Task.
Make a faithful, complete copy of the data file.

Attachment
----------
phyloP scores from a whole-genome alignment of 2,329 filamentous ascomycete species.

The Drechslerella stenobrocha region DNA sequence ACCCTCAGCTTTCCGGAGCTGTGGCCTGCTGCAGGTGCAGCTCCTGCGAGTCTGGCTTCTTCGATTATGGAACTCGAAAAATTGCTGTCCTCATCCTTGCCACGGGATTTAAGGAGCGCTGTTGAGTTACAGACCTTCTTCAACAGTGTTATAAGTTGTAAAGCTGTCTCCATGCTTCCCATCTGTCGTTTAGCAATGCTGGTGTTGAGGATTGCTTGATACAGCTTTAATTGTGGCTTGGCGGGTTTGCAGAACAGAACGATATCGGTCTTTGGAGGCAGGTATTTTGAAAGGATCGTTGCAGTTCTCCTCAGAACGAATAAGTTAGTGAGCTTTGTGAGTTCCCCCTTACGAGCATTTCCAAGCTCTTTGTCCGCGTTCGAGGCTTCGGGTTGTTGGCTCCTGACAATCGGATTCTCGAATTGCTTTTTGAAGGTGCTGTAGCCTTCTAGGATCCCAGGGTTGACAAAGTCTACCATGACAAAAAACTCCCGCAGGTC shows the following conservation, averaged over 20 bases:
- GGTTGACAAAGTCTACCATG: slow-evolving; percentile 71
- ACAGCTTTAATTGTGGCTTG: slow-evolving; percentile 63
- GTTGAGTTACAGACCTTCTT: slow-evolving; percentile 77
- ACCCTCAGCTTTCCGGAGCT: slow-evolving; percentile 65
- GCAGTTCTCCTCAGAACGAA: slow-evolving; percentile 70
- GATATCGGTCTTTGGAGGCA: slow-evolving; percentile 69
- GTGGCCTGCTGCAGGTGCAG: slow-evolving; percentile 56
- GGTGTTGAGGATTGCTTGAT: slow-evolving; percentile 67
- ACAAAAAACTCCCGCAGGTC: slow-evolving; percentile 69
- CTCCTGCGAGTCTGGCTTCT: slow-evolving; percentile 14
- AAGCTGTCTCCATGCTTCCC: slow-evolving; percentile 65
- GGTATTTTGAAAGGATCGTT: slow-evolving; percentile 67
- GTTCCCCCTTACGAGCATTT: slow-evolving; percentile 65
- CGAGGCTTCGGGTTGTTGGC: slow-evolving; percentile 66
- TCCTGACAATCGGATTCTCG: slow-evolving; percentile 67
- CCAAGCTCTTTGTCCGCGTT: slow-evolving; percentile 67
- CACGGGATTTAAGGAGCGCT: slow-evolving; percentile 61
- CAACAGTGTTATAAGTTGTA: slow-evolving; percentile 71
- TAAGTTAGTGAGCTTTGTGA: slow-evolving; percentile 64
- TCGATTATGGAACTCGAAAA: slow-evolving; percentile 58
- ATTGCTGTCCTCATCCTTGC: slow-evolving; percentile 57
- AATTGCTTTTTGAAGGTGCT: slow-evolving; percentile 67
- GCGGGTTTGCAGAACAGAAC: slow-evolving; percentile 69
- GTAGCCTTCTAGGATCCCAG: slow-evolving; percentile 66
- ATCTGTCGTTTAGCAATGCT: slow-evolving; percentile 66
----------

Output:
phyloP scores from a whole-genome alignment of 2,329 filamentous ascomycete species.

The Drechslerella stenobrocha region DNA sequence ACCCTCAGCTTTCCGGAGCTGTGGCCTGCTGCAGGTGCAGCTCCTGCGAGTCTGGCTTCTTCGATTATGGAACTCGAAAAATTGCTGTCCTCATCCTTGCCACGGGATTTAAGGAGCGCTGTTGAGTTACAGACCTTCTTCAACAGTGTTATAAGTTGTAAAGCTGTCTCCATGCTTCCCATCTGTCGTTTAGCAATGCTGGTGTTGAGGATTGCTTGATACAGCTTTAATTGTGGCTTGGCGGGTTTGCAGAACAGAACGATATCGGTCTTTGGAGGCAGGTATTTTGAAAGGATCGTTGCAGTTCTCCTCAGAACGAATAAGTTAGTGAGCTTTGTGAGTTCCCCCTTACGAGCATTTCCAAGCTCTTTGTCCGCGTTCGAGGCTTCGGGTTGTTGGCTCCTGACAATCGGATTCTCGAATTGCTTTTTGAAGGTGCTGTAGCCTTCTAGGATCCCAGGGTTGACAAAGTCTACCATGACAAAAAACTCCCGCAGGTC shows the following conservation, averaged over 20 bases:
- GGTTGACAAAGTCTACCATG: slow-evolving; percentile 71
- ACAGCTTTAATTGTGGCTTG: slow-evolving; percentile 63
- GTTGAGTTACAGACCTTCTT: slow-evolving; percentile 77
- ACCCTCAGCTTTCCGGAGCT: slow-evolving; percentile 65
- GCAGTTCTCCTCAGAACGAA: slow-evolving; percentile 70
- GATATCGGTCTTTGGAGGCA: slow-evolving; percentile 69
- GTGGCCTGCTGCAGGTGCAG: slow-evolving; percentile 56
- GGTGTTGAGGATTGCTTGAT: slow-evolving; percentile 67
- ACAAAAAACTCCCGCAGGTC: slow-evolving; percentile 69
- CTCCTGCGAGTCTGGCTTCT: slow-evolving; percentile 14
- AAGCTGTCTCCATGCTTCCC: slow-evolving; percentile 65
- GGTATTTTGAAAGGATCGTT: slow-evolving; percentile 67
- GTTCCCCCTTACGAGCATTT: slow-evolving; percentile 65
- CGAGGCTTCGGGTTGTTGGC: slow-evolving; percentile 66
- TCCTGACAATCGGATTCTCG: slow-evolving; percentile 67
- CCAAGCTCTTTGTCCGCGTT: slow-evolving; percentile 67
- CACGGGATTTAAGGAGCGCT: slow-evolving; percentile 61
- CAACAGTGTTATAAGTTGTA: slow-evolving; percentile 71
- TAAGTTAGTGAGCTTTGTGA: slow-evolving; percentile 64
- TCGATTATGGAACTCGAAAA: slow-evolving; percentile 58
- ATTGCTGTCCTCATCCTTGC: slow-evolving; percentile 57
- AATTGCTTTTTGAAGGTGCT: slow-evolving; percentile 67
- GCGGGTTTGCAGAACAGAAC: slow-evolving; percentile 69
- GTAGCCTTCTAGGATCCCAG: slow-evolving; percentile 66
- ATCTGTCGTTTAGCAATGCT: slow-evolving; percentile 66